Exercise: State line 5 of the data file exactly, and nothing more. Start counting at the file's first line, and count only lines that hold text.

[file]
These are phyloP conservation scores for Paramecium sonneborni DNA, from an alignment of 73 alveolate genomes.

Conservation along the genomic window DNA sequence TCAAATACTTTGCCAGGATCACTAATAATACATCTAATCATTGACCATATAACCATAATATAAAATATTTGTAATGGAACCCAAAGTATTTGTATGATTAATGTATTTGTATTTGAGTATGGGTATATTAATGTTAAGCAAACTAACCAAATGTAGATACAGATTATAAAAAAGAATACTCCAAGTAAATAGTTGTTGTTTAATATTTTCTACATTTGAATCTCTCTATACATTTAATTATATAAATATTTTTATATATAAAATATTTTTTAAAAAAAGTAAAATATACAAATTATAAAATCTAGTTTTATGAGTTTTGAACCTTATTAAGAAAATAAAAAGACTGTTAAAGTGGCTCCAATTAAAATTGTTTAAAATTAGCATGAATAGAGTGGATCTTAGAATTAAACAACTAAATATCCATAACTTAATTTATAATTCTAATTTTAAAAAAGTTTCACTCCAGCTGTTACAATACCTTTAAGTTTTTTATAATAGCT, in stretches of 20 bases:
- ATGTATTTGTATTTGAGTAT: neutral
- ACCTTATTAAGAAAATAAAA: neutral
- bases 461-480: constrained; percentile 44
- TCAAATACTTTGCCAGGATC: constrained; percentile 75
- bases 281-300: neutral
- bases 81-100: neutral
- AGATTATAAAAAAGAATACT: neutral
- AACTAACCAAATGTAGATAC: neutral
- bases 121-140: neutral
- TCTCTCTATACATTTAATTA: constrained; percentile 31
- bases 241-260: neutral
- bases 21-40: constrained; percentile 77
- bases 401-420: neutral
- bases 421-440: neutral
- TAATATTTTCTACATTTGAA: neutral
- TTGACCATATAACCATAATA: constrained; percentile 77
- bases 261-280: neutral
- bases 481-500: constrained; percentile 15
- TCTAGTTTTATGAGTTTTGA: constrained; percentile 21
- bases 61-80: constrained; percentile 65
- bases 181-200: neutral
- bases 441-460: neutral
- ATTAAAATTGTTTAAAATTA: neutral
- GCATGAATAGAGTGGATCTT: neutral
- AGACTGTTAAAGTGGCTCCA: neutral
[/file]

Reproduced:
- bases 461-480: constrained; percentile 44